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Queen ‘needs more money to maintain’ royal image Reuters

Buckingham Palace has reported that Queen Elizabeth II spent £1.8m less during the 2010-11 financial year. Her expenditure decreased to £32.1m from £33.9.. However, the Queen did spend more on travel with costs rising to £6m from £5.4m, partly due to the RAF increasing the Queens bill for use of their aircraft.

The monarchy currently receives £11.9m a year from the public purse to maintain and repair royal properties which include St James' Palace and Windsor Castle. Due to the pay freeze the Queen can only carry out emergency repairs to the buildings and says she will need more money to stop royal households from falling into disrepair.

Thanks to a slight reduction in staff and a pay freeze, the civil spending list fell from £14.2m to £13.7m. A Buckingham Palace spokesperson said: "However, these initiatives alone are unlikely to be successful in averting the growth in backlog in future years and further funding will be required in due course," it concluded.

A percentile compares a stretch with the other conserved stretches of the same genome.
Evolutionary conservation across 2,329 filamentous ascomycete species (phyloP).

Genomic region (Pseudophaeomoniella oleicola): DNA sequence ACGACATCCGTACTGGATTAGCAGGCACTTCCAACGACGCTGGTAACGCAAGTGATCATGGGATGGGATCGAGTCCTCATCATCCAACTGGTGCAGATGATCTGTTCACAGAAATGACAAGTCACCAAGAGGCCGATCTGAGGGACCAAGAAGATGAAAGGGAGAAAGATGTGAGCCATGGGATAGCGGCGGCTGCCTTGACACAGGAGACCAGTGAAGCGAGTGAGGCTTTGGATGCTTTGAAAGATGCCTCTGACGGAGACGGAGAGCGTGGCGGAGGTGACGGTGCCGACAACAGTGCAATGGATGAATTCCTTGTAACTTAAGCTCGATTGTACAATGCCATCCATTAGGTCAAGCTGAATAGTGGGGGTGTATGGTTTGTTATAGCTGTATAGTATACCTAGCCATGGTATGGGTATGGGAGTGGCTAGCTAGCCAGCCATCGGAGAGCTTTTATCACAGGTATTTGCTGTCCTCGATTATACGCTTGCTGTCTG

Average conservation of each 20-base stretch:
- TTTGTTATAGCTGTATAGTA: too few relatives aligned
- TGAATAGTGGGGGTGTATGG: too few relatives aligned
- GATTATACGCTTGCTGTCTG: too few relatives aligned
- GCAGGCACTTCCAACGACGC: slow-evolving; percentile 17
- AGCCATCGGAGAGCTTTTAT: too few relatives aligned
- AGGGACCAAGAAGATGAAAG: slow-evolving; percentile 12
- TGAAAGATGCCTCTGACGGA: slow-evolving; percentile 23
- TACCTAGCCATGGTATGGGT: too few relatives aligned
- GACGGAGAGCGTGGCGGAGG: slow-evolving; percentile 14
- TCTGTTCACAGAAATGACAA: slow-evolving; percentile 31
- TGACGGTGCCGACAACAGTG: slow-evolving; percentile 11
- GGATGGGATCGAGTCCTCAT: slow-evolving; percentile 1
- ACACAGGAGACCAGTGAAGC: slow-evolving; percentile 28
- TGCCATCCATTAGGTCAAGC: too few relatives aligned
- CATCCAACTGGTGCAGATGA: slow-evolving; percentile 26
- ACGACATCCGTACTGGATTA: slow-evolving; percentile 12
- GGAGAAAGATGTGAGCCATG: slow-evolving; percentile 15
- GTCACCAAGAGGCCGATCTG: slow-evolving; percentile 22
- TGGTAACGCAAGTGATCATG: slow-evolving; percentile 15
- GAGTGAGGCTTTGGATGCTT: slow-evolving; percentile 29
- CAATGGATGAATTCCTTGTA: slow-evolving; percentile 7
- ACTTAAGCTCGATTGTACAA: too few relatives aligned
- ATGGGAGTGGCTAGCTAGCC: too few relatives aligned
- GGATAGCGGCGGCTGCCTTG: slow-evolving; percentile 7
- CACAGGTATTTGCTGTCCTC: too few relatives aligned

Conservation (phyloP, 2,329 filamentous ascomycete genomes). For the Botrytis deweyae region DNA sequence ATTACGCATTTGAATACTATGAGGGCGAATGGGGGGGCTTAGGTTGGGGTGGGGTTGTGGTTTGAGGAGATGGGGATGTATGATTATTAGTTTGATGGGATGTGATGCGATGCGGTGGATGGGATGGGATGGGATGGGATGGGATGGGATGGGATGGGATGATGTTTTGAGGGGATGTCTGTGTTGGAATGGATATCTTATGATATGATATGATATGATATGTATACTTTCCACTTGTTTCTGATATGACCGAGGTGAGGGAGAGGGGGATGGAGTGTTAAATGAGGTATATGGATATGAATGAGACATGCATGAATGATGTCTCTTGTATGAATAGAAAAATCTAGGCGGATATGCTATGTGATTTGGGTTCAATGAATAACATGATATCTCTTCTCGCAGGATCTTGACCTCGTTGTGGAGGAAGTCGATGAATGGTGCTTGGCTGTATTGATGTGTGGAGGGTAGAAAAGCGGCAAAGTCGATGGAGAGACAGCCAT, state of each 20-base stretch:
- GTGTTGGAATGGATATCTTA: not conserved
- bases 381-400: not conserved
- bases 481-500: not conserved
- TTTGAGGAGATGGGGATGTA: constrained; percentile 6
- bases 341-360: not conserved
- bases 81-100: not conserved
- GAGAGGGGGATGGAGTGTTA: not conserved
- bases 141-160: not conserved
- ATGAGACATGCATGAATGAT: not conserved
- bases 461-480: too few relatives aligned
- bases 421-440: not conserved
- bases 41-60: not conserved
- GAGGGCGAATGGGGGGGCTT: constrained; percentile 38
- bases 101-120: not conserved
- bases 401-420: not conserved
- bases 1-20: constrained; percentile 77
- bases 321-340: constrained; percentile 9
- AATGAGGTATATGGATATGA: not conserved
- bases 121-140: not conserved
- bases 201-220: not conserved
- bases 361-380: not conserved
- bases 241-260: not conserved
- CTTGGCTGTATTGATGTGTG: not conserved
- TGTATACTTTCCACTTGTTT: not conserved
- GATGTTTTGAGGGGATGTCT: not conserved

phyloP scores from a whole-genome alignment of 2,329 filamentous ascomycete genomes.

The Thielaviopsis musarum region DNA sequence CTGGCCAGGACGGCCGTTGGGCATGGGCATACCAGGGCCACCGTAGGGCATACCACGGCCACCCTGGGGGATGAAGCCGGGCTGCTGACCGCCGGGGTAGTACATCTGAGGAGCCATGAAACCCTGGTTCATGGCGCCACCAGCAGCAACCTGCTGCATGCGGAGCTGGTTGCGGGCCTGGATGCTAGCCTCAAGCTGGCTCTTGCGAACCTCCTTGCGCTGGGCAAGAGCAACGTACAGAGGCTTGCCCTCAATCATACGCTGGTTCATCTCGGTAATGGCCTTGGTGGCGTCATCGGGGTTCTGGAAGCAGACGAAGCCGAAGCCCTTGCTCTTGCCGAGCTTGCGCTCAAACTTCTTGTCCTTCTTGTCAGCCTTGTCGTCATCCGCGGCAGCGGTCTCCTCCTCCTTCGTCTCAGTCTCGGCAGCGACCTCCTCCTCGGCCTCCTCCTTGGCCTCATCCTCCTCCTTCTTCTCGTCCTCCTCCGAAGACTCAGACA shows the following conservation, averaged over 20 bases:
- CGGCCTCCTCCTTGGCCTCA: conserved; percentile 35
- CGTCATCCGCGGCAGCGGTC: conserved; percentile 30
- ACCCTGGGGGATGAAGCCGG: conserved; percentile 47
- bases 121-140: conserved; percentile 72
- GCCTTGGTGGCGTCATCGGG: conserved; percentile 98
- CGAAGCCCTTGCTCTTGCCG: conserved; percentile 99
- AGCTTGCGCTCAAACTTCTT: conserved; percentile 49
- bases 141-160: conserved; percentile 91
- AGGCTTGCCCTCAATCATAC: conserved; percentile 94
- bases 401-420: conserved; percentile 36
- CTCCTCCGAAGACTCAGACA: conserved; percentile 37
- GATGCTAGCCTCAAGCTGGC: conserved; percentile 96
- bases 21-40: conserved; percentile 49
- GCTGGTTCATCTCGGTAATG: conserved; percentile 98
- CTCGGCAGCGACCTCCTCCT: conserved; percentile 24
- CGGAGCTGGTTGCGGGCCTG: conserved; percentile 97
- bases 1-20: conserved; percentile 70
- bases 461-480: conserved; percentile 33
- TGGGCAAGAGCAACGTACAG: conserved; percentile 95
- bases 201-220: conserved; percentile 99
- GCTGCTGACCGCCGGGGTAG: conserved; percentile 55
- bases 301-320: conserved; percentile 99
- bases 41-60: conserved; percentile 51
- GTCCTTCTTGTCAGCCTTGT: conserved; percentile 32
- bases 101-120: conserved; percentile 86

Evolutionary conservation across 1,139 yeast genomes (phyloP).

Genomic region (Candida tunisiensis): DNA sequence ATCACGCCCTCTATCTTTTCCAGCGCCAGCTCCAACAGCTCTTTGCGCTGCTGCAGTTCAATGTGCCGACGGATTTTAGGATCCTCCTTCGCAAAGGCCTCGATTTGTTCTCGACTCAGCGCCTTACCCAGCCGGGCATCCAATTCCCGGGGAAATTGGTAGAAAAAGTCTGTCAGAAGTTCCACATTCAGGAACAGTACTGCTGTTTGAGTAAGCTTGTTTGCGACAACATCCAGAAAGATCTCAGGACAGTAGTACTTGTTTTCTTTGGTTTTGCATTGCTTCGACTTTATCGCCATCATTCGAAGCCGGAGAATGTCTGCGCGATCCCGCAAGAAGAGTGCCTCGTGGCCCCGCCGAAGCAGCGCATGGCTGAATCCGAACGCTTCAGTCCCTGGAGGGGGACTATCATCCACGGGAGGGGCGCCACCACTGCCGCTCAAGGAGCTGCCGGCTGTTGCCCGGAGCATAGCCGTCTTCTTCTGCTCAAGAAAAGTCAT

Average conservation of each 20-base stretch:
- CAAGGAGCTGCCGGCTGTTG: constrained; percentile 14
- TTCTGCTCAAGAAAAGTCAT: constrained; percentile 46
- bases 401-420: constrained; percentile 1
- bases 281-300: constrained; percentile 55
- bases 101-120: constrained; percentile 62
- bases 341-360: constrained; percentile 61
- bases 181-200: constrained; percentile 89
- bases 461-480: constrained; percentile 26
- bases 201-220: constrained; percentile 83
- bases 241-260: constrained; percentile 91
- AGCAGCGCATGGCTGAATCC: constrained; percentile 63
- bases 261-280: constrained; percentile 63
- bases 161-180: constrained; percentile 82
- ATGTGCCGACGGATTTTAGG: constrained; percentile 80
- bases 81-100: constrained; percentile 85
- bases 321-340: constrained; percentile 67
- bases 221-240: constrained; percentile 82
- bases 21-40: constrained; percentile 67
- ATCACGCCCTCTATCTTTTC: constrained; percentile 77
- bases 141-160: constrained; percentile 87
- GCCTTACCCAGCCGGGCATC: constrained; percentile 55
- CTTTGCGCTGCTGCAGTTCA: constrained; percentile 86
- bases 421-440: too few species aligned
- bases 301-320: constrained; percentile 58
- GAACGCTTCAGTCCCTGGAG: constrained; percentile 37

The claims were outlined in the Queen's Official Expenditure accounts for the year to April.

Details from the Royal Household's accounts show the Queen abandoned use of the RAF in favour of charter flights last April in protest at the cost increase. The Government stepped in eight months later and cut the hourly rate to £5,000.A Buckingham Palace spokesman said: 'The Royal Household has used the RAF for 70 years but with the increase in charges it was not economic to continue to use the service.

Sir Alan Reid, keeper of the Privy Purse, said the fall in spending had been achieved through increased income generation, deferral of property maintenance and a pay freeze for staff which will continue this year.

But he warned that it would be 'very difficult' for expenditure to reduce 'very much further' without having an effect on the royal household's work to support the Queen and the long-term health of the estate.

'The Queen is very keen that the royal household should continue to reduce its expenditure in line with public expenditure reductions,' he said.